Nolan v. City of Los Angeles (2011) - 43 LAPD supervisors claimed that the LAPD violated the FLSA by failing to pay them overtime for pre-shift and post-shift work, missed meal breaks and donning and doffing of their uniforms. LCW obtained summary judgment for the LAPD on plaintiffs' donning and doffing claim. Following a seven day jury trial on the claims of four representative plaintiffs, the jury returned a partial verdict for plaintiffs, but awarded them less than 3% of the damages they sought. The parties then resolved the remaining claims for the other plaintiffs based on the jury's verdict.

Moon v. City of Downey (2010) - LCW obtained summary judgment in an action brought by a fire fighter who alleged he was harassed, retaliated against and denied promotion based on his sexual orientation. Plaintiff could not state a prima facie case for any of these causes of action, and the City demonstrated legitimate, non-discriminatory reasons for promoting another individual over plaintiff.  

Petersen Law Firm v. City of Los Angeles (2009 and 2013) - LCW, with lead counsel Geoff Sheldon, prevailed on an Anti-SLAPP motion in a case challenging investigation of police officers. After the matter was appealed and remanded, the trial court reconsidered the City's motion for attorney's fees and ruled that the City was entitled to recover the entire amount of attorney's fees and costs it requested.

Bentley v. County of Los Angeles, et al (2009) - In a federal lawsuit a County client defeated a motion for conditional certification of a collective action filed by a potential lead plaintiff in a Fair Labor Standards Act ("FLSA") wage and hour action.

Maciel v. City of Los Angeles (2008) - Plaintiff sued for violations of the Fair Labor Standards Act alleging he was entitled to overtime pay for time spent "donning" and doffing" his police uniform; and various "off-the-clock" tasks performed pre-shift, post-shift and during unpaid meal periods. LCW obtained a defense verdict on all claims.


  • JD, Southwestern Law School, Los Angeles

  • BA, University of Massachusetts at Amherst

State Bar of California, Labor & Employment Section

Los Angeles County Bar Association


  • JD, Southwestern Law School, Los Angeles

  • BA, University of Massachusetts at Amherst

Selected for inclusion in Southern California Super Lawyers, (2017, 2018, 2019)

Top 75 Labor & Employment Lawyers, Daily Journal, (2015)

Selected for inclusion in Southern California Rising Stars, (2004-2008)


  • JD, Southwestern Law School, Los Angeles

  • BA, University of Massachusetts at Amherst

Jun 7, 2019

Should Prosecutors Get the Names of Officers Who Commit Misconduct?

Partner Geoffrey Sheldon Featured on Daily Journal Podcast.

Jun 5, 2019

CA Supreme Court Oral Arguments: Can Police Share Problem Officers' Names With DAs?

Geoffrey Sheldon mentioned in a segment on Southern California Public Radio (89.3 KPCC).

Jun 5, 2019

Should prosecutors get the names of officers who commit misconduct?

Partner Geoffrey Sheldon Quoted in Los Angeles Times Article.

Feb 28, 2019

Courts Begin To Weigh In On Senate Bill 1421 and the Release of Police Records

Immediately after California Senate Bill 1421 went into effect on January 1, 2019, public agencies across California began receiving requests for public records relating to certain high-profile categories of peace officer misconduct. As we described in a previous Special Bulletin, SB 1421 does not explicitly state whether it applies to records created before the new law’s effective date. Several police labor organizations have taken the position that SB 1421 was not intended to apply retroactively to records that are in an agency’s possession but were created before January 1, 2019. This question is the subject of multiple parallel lawsuits across the state. Over the past three weeks, court rulings have begun to weigh in.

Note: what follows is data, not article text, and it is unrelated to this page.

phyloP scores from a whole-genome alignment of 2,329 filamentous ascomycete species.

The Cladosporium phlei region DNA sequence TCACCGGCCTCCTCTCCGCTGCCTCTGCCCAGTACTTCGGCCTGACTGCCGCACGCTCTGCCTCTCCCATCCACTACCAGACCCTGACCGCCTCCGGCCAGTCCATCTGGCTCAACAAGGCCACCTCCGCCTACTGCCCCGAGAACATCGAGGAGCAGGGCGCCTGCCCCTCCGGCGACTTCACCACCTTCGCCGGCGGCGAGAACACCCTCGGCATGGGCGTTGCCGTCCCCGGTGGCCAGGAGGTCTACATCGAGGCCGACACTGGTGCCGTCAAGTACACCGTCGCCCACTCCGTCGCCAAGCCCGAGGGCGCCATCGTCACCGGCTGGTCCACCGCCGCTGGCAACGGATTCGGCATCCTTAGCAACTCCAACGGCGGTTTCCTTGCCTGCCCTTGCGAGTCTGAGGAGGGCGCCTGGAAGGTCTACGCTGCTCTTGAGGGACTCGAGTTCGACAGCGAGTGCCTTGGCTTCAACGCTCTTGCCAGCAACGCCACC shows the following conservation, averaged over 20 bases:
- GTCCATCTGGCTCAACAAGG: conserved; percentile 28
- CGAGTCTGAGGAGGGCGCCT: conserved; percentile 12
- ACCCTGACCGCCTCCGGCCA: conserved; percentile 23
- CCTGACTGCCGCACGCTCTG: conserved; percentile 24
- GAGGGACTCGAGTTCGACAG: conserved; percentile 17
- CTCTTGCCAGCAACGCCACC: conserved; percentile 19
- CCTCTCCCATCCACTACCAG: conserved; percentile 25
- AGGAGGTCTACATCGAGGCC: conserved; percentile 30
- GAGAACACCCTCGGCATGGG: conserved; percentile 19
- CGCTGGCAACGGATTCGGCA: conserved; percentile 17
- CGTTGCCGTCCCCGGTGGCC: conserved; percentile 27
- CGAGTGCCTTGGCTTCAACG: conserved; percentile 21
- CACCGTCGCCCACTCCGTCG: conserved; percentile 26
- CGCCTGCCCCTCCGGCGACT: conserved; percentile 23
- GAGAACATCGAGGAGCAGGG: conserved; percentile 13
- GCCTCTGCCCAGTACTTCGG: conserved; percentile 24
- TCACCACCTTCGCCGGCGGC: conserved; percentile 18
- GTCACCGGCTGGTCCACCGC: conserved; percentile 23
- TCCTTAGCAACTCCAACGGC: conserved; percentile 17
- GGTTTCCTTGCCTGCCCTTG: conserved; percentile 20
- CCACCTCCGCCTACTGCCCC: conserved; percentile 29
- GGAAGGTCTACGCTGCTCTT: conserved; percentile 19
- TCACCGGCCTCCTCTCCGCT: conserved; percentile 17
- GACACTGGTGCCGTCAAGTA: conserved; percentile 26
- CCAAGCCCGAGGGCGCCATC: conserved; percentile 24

Oct 15, 2018

UPDATED - New Legislation Will Impact Litigation of FEHA Claims, Employer-Employee Agreements, and Necessitate Additional Employer Training

This post was authored by Geoffrey S. Sheldon & Andrew Pramschufer

In response to the “#Me Too” movement, the California Legislature passed a number of bills intended to protect employees from workplace harassment and discrimination under the Fair Employment and Housing Act (FEHA).  On September 30, 2018, Governor Jerry Brown signed these bills into law.  The impacts of these new laws, which go into effect on January 1, 2019, are summarized below.

Jul 13, 2017

Court of Appeal Holds that Law Enforcement Agency May Not Disclose “Brady List” to Prosecutors Absent Compliance With Pitchess Statutes

In a decision published this week, a California Court of Appeal held, among other things, that the Los Angeles County Sheriff’s Department (LASD) was prohibited from sharing with prosecutors the names of deputies on its “Brady list” absent a court order after a Pitchess motion.  


  • JD, Southwestern Law School, Los Angeles

  • BA, University of Massachusetts at Amherst

7 November 2019
Consortium Trainings

Public Sector Law Employment Update

Orange County Consortium Brea
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23 October 2019
9 October 2019
Speaking Engagements

Public Safety Legal Update

San Bernardino & Riverside County Police Chiefs Conference Indian Wells
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9 May 2019
Consortium Trainings

Legal Issues Regarding Hiring and Promotions

LA County HR Consortium Los Angeles
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9 March 2019
Speaking Engagements

Medical Leaves, Disability Issues and Retirement and the Interactive Process in the Public Safety Environment

California Police Chiefs Association (CPCA) Annual Training Symposium Santa Clara
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  • JD, Southwestern Law School, Los Angeles

  • BA, University of Massachusetts at Amherst